Definitely second the freezer meals and takeout!
    Assuming you’re doing all the packing yourself with maybe a few helpers and a truck on the day-of:
    Keep three piles in each room as you pack: trash, donate, not-my-decision-but-I-don’t-think-it-should-come-with-us.
    Pack yourself and each child a suitcase, like as if you were taking a 2 week vacation at a furnished condo (include a towel). Live out of that suitcase. Then pack up everything else in the room. EVERYTHING. Do not save things to pack later, just hit every single thing in that room until it’s done. Stack the finished boxes along a wall. Dismantle furniture if needed and “stack” all furniture along another wall. LABEL by room, unless you’re feeling uber on top of your time management, and then include a list of the box’s contents.
    If you have glass/breakables that you want to keep, pack them in bath and dish towels or those plastic grocery bags we all have a million of. If you have glass/breakables you DON’T want to keep and don’t want to trash, see if you can’t pawn them off on your neighbors (I like to offload as much breakable stuff pre-move as possible so I don’t have to transport it ANYwhere).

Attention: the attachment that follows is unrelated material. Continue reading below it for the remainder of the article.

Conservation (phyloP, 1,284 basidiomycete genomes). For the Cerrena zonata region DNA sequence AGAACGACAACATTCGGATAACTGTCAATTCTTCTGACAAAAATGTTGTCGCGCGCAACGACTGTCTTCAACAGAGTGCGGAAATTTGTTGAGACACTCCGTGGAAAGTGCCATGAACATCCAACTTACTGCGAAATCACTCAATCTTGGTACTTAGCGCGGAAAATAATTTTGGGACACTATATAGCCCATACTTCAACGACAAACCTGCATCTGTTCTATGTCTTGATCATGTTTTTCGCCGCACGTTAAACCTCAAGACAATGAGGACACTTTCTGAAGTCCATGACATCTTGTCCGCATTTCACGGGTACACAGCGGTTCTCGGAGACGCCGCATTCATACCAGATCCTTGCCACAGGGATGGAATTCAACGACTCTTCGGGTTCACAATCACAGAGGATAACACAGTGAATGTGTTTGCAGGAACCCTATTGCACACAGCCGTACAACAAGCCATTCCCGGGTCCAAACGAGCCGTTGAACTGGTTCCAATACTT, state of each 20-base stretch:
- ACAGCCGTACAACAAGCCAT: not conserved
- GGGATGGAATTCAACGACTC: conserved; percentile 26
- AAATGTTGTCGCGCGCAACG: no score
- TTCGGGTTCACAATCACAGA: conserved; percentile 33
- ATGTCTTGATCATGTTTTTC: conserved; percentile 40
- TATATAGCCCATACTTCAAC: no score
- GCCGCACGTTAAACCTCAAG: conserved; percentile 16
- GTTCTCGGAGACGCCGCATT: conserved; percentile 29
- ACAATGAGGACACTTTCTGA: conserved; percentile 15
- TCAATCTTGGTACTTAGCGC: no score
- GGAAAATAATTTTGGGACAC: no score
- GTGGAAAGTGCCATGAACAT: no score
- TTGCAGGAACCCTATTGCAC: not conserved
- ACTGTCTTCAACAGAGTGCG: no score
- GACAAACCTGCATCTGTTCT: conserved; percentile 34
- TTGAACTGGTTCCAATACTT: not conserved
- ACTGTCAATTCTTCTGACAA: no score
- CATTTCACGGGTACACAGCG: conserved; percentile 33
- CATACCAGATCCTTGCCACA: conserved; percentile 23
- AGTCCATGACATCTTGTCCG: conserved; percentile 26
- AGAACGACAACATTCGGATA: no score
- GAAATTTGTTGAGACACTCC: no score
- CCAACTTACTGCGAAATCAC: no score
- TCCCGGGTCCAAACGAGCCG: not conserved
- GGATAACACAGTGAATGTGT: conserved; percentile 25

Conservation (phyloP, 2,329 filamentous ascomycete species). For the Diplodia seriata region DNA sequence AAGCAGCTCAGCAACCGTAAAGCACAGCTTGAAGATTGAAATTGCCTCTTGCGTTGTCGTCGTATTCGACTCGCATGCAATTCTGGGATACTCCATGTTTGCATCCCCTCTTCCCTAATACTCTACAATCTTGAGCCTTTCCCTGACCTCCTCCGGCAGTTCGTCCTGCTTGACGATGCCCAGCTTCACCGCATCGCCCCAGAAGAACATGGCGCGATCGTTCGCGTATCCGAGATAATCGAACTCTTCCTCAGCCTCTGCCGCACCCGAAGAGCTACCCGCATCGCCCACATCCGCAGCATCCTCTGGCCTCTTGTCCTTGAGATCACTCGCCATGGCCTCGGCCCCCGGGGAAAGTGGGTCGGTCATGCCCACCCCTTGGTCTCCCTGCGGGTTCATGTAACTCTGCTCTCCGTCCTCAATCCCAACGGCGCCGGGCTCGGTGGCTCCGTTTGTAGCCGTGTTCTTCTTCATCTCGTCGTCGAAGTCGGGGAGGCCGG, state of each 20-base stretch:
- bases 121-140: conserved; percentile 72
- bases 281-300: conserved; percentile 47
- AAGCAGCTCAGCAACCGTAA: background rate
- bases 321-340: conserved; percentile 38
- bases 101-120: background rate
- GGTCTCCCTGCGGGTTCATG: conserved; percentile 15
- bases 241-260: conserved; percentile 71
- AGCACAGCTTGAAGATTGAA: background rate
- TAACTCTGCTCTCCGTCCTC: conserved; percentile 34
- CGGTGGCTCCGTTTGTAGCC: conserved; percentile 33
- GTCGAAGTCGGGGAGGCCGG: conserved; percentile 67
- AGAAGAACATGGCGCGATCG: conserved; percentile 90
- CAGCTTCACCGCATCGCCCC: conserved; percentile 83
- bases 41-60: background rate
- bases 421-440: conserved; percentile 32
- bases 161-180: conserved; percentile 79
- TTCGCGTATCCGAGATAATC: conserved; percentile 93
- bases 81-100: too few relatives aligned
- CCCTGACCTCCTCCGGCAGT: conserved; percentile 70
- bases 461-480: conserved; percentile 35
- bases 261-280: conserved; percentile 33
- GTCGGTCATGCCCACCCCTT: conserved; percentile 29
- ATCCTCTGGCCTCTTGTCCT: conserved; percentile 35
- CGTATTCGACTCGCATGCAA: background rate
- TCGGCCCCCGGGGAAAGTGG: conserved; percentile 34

If it is at all possible to move some stuff into the house before the end of this two weeks, stuff your more precious (PC, whisky), heavy (books), and/or awkward cargo (lamps) in the car and hike it over there by itself. Then grab dinner and bring it home (wasted time traveling minimized! also, don’t cook!).
    Those are the highlights on moving quickly. Personally, I would get the move done and the kids settled first, THEN focus on getting the old place spruced up to rent. Good Luck!! Can’t wait to hear about your new adventures in a new house!

  • Reply Virginie June 15, 2016 at 6:57 pm

    If I can give you ONE piece of advice, from my mom that moved ten times with three kids under 9:
    along with the week worth’s of clothes you packed on the side for every one, keep a set of sheets in a backpack. This way you won’t have to sleep on a bare mattress for the first three weeks, while you open every box looking for the linens you packed first, thinking “we don’t use these often”.